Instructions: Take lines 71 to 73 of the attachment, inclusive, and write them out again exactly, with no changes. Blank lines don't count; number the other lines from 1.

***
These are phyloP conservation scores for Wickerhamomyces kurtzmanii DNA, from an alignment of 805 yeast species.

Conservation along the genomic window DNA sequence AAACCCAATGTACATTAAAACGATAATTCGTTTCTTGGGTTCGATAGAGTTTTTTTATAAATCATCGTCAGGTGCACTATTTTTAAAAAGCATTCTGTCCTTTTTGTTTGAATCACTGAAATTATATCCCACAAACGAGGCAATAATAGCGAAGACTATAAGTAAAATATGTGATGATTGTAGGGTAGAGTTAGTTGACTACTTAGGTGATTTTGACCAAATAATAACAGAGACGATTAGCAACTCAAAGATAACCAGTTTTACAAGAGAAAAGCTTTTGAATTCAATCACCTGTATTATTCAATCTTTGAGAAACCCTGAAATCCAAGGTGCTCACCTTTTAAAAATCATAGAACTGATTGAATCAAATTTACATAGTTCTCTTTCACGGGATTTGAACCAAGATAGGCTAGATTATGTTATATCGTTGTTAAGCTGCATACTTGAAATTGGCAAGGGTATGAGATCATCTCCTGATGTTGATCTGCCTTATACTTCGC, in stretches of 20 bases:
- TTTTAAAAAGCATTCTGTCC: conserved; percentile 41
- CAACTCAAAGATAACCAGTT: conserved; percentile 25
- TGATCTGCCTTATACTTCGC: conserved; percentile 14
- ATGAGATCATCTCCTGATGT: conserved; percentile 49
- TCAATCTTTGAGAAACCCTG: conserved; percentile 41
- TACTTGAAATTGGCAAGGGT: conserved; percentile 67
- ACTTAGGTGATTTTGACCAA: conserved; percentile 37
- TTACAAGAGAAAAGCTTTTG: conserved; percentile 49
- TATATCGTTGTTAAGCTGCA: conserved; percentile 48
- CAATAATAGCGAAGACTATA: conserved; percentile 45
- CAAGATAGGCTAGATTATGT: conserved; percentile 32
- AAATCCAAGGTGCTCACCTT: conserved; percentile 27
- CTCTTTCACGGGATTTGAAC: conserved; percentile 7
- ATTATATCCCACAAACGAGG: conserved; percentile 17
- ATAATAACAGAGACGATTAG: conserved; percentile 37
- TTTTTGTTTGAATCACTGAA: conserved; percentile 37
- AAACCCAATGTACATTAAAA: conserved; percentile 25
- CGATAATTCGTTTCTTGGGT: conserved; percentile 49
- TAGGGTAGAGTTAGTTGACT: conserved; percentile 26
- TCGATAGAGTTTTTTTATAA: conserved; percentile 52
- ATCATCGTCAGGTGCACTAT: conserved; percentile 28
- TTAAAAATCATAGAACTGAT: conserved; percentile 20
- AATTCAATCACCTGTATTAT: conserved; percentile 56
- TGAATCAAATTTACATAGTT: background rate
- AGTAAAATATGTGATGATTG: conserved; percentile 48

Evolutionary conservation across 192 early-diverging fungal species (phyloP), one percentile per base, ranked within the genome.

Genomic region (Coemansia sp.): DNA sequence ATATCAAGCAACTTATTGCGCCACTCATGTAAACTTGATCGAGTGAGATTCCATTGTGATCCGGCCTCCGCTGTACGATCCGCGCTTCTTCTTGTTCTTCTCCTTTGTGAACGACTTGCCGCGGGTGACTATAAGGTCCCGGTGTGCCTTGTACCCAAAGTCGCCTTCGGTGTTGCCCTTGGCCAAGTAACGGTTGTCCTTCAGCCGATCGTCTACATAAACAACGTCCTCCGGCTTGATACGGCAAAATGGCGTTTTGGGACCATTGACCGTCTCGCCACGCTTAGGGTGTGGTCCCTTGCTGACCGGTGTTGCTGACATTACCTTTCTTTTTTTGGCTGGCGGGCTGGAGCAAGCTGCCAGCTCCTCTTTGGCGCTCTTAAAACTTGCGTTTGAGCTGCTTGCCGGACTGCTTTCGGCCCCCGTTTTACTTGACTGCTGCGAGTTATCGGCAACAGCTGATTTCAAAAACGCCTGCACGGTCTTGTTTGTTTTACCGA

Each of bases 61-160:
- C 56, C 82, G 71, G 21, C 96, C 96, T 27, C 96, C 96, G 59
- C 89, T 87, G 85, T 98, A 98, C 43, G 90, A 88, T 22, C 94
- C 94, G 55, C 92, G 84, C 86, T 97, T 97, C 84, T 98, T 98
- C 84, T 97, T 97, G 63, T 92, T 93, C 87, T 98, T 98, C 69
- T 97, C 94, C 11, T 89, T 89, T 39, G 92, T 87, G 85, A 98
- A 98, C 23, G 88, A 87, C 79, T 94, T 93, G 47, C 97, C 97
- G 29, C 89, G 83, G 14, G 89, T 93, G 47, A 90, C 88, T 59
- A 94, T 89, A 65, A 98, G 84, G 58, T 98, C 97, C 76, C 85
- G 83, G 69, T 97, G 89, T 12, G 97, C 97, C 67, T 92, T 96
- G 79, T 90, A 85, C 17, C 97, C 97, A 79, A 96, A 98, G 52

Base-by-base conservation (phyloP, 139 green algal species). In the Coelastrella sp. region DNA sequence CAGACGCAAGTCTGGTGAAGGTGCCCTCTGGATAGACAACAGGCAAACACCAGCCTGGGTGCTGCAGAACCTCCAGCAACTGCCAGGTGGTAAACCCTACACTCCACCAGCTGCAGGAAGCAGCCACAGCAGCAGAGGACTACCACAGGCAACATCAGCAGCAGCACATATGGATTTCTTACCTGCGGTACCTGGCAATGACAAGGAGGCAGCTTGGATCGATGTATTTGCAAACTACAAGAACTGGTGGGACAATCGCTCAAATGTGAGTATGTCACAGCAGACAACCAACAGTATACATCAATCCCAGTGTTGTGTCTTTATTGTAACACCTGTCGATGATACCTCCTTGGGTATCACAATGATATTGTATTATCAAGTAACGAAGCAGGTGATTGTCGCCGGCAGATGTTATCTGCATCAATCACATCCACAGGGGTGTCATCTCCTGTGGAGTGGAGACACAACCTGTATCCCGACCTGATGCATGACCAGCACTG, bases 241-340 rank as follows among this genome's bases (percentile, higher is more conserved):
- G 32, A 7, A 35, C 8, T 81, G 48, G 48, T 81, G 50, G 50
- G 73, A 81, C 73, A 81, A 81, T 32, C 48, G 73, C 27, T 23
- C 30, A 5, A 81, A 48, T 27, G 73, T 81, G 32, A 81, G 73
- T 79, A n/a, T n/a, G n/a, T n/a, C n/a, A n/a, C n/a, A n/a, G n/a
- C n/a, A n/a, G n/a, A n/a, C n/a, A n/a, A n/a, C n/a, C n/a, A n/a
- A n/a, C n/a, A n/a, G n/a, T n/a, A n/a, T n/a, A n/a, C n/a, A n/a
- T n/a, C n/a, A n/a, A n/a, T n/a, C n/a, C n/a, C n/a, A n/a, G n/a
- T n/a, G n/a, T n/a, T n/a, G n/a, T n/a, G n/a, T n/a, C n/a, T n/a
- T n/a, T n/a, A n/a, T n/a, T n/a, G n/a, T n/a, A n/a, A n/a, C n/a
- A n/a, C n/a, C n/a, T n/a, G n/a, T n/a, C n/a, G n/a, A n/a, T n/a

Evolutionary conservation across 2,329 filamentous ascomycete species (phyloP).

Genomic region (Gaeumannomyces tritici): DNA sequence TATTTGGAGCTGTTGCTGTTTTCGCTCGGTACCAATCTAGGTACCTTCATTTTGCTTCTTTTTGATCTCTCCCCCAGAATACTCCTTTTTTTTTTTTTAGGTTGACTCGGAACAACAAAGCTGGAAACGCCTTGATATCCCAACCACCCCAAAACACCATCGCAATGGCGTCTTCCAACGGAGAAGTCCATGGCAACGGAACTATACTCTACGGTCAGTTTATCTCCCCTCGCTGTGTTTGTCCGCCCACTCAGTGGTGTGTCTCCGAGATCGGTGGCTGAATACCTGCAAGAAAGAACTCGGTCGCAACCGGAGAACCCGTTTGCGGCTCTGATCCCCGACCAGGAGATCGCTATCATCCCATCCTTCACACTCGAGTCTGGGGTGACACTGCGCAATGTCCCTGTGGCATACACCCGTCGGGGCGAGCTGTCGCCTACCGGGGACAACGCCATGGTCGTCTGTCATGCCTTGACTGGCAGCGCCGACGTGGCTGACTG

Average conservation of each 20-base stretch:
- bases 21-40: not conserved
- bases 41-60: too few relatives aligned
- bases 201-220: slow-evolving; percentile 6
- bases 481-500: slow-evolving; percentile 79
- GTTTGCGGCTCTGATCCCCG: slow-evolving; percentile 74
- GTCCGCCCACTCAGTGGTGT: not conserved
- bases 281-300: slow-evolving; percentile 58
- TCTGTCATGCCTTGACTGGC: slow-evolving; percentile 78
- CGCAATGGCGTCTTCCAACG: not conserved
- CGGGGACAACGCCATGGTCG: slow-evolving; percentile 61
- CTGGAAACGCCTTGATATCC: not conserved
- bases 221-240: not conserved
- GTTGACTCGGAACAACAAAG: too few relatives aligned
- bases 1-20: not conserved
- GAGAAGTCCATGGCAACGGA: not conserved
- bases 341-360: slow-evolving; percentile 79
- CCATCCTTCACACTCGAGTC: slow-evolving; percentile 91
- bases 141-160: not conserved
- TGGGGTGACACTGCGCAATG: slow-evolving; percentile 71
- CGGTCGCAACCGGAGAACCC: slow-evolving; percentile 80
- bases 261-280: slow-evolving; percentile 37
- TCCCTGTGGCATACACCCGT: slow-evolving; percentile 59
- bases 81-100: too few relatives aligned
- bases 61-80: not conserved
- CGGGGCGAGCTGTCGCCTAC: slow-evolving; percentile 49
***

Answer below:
- CCATCCTTCACACTCGAGTC: slow-evolving; percentile 91
- bases 141-160: not conserved
- TGGGGTGACACTGCGCAATG: slow-evolving; percentile 71